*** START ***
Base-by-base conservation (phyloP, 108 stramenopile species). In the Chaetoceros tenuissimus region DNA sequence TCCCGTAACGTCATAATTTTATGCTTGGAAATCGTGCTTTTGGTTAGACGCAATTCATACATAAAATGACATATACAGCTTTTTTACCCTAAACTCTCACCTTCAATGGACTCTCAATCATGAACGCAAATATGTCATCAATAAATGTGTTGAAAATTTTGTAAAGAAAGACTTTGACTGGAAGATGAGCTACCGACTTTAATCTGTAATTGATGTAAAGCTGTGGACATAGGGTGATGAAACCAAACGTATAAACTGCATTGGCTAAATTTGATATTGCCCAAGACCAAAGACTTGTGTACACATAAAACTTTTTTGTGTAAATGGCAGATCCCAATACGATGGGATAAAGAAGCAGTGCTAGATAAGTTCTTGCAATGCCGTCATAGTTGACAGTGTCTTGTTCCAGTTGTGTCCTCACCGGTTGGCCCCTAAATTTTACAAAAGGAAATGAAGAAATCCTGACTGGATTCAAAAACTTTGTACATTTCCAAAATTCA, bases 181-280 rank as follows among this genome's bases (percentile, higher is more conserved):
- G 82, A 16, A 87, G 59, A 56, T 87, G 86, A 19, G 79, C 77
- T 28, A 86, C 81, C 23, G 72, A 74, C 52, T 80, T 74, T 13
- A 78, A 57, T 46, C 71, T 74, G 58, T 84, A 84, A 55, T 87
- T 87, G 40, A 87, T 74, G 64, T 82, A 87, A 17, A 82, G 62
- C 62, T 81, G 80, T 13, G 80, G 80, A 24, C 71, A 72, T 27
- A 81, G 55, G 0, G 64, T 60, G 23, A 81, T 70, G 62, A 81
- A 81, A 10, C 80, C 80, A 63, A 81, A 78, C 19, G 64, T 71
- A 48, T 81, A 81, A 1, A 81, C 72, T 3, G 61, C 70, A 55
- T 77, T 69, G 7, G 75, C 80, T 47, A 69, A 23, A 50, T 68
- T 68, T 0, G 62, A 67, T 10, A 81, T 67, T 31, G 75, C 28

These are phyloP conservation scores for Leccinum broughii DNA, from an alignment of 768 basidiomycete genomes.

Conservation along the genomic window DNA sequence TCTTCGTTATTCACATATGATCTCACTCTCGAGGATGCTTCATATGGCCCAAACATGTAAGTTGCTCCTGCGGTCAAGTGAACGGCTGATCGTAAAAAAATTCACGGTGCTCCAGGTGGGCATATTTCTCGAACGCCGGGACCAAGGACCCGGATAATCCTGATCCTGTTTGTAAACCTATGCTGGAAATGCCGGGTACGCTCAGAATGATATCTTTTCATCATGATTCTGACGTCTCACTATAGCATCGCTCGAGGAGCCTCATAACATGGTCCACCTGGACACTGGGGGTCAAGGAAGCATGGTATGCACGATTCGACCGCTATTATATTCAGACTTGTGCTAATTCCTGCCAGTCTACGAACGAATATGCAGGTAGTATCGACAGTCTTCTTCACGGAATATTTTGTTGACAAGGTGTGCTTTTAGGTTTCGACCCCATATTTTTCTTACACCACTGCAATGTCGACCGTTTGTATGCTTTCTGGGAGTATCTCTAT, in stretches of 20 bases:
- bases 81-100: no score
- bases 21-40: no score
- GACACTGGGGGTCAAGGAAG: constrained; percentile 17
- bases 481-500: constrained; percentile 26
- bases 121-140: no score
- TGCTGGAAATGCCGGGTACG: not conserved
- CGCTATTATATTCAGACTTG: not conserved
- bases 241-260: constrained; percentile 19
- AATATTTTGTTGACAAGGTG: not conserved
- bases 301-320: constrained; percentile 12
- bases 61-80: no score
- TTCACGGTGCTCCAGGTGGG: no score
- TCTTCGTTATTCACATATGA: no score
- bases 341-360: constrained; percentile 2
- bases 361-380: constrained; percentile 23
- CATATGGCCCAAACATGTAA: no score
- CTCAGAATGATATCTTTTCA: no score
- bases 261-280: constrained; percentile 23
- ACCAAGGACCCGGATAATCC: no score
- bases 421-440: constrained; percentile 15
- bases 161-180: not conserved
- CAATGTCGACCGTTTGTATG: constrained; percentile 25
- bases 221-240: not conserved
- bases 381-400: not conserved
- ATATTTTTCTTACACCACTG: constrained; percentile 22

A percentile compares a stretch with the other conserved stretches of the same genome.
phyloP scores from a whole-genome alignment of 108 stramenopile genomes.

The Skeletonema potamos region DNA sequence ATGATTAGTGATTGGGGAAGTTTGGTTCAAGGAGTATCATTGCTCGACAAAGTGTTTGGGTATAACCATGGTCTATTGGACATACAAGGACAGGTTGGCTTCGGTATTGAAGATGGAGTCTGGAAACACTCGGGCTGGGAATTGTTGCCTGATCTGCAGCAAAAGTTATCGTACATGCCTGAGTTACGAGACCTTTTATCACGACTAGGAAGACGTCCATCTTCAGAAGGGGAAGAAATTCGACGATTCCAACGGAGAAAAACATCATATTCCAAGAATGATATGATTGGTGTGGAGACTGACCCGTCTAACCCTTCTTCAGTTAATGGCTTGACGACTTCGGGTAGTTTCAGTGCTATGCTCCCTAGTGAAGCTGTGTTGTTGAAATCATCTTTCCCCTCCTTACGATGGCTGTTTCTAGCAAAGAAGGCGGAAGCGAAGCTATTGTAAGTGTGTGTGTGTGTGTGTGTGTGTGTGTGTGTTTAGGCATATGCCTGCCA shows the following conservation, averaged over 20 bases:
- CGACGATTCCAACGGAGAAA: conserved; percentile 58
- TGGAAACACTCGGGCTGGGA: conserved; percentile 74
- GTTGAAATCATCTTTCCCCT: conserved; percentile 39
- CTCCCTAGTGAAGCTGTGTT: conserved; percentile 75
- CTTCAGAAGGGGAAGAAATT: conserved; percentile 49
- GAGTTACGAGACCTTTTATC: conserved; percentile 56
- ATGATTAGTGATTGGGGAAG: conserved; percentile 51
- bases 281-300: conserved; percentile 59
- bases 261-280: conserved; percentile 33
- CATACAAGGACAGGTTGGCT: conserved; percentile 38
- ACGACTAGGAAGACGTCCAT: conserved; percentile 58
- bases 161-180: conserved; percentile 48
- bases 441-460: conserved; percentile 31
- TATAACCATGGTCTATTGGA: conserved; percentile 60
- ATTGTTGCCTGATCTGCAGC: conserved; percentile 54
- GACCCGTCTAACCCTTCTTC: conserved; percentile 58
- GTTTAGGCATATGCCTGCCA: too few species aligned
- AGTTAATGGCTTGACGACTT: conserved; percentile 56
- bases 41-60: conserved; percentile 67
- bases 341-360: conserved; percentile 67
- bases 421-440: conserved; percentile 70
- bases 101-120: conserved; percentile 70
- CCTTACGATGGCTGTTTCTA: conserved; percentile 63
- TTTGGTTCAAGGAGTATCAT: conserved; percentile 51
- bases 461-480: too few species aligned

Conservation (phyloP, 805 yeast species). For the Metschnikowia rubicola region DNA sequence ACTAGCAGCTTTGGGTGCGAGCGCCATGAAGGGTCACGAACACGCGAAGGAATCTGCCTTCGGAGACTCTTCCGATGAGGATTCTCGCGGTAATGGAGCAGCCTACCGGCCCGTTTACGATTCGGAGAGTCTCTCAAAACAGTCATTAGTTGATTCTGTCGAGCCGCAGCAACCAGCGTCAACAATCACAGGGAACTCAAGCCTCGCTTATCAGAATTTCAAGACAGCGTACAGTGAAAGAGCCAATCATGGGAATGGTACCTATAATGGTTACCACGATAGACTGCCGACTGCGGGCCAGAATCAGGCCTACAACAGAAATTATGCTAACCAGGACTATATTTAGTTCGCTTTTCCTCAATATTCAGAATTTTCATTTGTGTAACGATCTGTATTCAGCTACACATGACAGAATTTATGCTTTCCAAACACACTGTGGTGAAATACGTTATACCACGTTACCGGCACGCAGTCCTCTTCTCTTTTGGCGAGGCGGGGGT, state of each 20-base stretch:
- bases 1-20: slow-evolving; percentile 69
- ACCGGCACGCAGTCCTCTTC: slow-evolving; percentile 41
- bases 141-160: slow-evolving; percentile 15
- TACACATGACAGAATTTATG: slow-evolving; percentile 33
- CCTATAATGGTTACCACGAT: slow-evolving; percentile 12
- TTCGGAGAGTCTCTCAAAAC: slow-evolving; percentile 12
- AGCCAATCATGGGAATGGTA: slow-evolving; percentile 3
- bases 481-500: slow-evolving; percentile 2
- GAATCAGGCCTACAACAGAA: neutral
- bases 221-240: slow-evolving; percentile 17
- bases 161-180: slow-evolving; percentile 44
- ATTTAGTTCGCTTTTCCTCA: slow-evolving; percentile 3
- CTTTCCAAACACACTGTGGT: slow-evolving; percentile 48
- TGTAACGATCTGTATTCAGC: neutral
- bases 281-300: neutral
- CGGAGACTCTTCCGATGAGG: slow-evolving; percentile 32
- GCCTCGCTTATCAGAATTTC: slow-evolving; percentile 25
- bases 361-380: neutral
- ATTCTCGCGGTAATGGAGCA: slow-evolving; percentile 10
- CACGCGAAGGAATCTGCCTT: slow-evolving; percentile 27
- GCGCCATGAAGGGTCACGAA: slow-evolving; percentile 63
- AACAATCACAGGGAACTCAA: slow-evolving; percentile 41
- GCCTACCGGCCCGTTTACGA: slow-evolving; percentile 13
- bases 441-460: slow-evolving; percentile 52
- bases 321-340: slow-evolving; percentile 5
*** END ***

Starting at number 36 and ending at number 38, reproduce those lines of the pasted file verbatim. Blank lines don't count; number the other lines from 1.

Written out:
- bases 221-240: not conserved
- bases 381-400: not conserved
- ATATTTTTCTTACACCACTG: constrained; percentile 22